While a lot of people felt that this would be a 1940′s GTA (much like Red Dead Redemption was a Western version of GTA in many people’s eyes) Team Bondi have crafted a much more linear experience than expected.

The game this most reminds me of is Heavy Rain, stunning captures of the actors and an interesting, if flawed, story. Unfortunately it doesn’t feature the numerous different endings that Heavy Rain does so you don’t ever feel the story is in your hands.

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So we head into the Top 10 – what are you guys expecting to see in there?

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‘The Girl Who Played With Fire’ by Steig Larsson – Review (Book)

Having read and enjoying the first novel in the Millennium Trilogy, ‘The Girl With The Dragon Tattoo,’ I was excited to see how the story developed.

The first novel had a very slow start, with a detailed back story and the second book follows a similar formula – although there is certainly more action in the opening chapters.

The story picks up after the last book, with the Wennerström affair closed and Millennium Magazine enjoying the boost the story has given them.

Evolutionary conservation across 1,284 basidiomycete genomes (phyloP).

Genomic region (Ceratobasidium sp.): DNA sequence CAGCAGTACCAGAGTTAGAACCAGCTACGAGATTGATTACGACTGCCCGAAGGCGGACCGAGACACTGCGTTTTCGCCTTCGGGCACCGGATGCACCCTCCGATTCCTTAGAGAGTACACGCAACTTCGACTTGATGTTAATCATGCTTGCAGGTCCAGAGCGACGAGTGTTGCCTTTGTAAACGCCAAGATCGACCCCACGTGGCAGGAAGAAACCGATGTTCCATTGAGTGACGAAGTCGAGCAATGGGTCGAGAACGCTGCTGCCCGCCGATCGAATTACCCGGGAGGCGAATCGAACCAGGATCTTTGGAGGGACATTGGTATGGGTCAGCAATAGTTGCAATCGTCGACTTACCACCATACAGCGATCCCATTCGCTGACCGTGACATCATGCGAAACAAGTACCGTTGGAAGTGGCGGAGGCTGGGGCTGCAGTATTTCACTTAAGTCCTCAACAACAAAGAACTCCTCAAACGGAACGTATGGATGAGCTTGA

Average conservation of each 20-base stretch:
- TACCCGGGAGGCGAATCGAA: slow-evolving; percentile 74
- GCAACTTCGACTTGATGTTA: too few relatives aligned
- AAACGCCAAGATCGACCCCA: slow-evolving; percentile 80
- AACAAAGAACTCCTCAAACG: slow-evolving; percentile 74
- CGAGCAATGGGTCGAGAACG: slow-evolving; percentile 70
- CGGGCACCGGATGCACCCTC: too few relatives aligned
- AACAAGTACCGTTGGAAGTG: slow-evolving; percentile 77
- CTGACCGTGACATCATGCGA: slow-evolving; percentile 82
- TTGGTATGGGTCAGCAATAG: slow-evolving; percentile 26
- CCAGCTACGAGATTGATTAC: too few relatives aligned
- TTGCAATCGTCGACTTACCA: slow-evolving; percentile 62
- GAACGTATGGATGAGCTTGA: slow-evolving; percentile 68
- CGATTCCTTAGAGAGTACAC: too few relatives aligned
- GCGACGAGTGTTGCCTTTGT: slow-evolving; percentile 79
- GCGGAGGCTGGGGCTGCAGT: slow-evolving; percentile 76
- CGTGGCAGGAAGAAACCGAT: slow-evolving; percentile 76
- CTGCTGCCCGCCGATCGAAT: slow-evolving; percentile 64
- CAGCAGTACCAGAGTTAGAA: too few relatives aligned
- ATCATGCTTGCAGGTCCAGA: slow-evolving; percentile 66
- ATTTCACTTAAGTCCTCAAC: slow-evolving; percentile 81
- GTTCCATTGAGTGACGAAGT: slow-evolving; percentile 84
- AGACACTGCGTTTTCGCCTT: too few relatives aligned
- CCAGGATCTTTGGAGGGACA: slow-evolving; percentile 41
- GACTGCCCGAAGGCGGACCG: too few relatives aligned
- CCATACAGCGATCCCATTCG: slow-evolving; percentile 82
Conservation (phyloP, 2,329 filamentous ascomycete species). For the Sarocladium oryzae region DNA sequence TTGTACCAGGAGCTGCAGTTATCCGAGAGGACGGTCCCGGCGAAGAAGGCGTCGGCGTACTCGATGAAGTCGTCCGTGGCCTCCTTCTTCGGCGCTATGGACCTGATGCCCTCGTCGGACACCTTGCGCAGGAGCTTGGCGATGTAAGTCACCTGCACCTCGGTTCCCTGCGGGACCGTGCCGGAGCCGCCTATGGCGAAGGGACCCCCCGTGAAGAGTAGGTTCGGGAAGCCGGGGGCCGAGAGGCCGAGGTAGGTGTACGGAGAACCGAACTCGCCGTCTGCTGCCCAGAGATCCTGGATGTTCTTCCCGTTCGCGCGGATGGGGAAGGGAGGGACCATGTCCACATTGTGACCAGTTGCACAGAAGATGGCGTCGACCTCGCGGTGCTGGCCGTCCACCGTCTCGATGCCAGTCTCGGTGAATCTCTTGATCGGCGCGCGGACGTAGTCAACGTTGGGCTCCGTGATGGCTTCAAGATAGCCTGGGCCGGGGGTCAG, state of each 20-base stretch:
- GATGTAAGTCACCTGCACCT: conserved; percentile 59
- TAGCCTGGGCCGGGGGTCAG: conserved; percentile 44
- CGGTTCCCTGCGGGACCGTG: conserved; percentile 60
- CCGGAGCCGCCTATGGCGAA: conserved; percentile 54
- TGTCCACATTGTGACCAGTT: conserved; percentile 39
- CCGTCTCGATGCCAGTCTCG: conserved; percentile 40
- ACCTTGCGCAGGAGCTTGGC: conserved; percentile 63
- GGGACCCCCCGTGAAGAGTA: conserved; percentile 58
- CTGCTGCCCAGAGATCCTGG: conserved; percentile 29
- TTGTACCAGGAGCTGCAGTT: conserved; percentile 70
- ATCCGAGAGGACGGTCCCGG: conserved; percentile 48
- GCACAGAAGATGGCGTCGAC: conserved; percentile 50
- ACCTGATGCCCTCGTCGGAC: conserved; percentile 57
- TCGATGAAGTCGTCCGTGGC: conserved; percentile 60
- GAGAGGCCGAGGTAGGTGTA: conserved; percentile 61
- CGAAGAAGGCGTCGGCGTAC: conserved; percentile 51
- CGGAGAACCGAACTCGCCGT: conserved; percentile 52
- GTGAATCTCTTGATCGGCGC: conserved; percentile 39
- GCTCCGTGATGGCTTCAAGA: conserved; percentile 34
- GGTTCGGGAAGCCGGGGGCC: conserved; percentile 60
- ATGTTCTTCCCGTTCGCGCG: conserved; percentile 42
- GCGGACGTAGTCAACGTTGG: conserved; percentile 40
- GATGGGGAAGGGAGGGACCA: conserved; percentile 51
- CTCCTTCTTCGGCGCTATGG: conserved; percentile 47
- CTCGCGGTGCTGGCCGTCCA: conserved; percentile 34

Mikael Blomkvist is approached by a young journalist and his girlfriend who, between them, have dirt to dish on Sweden’s rampant sex trafficking trade.

Blomkvist and Erika Berger (editor in chief of Millennium) decide to publish a book on their findings and run a magazine edition around it.

Meanwhile Lisbeth Salander is globetrotting around various far flung countries, all the while working through mathematical problems for fun.

It isn’t long before Salander is back in Sweden and when a shocking event takes place involving the journalist and his girlfriend things really do kick off.

Once again Larsson excels in storytelling and characterisation. The ground work he lays in the opening of the book that comes to fruition further down the line is similar to the last novel but I found ‘The Girl Who Played With Fire’ to have a little more punch.

Perhaps that is also, in part, down to the fact I’m a lot more familiar and have more invested in the characters.

Although these books are hard hitting, taking on some dark, disturbing issues head on, I would recommend anyone to read them. While both can be tough to begin with (moreso the first in my opinion) you won’t regret investing in them.

This book improves on what was a fantastic story – I wasn’t sure if the series could get better but in the end I couldn’t put this down and by the end I was totally enveloped. I can’t wait to read the final instalment.

Rating: 10/10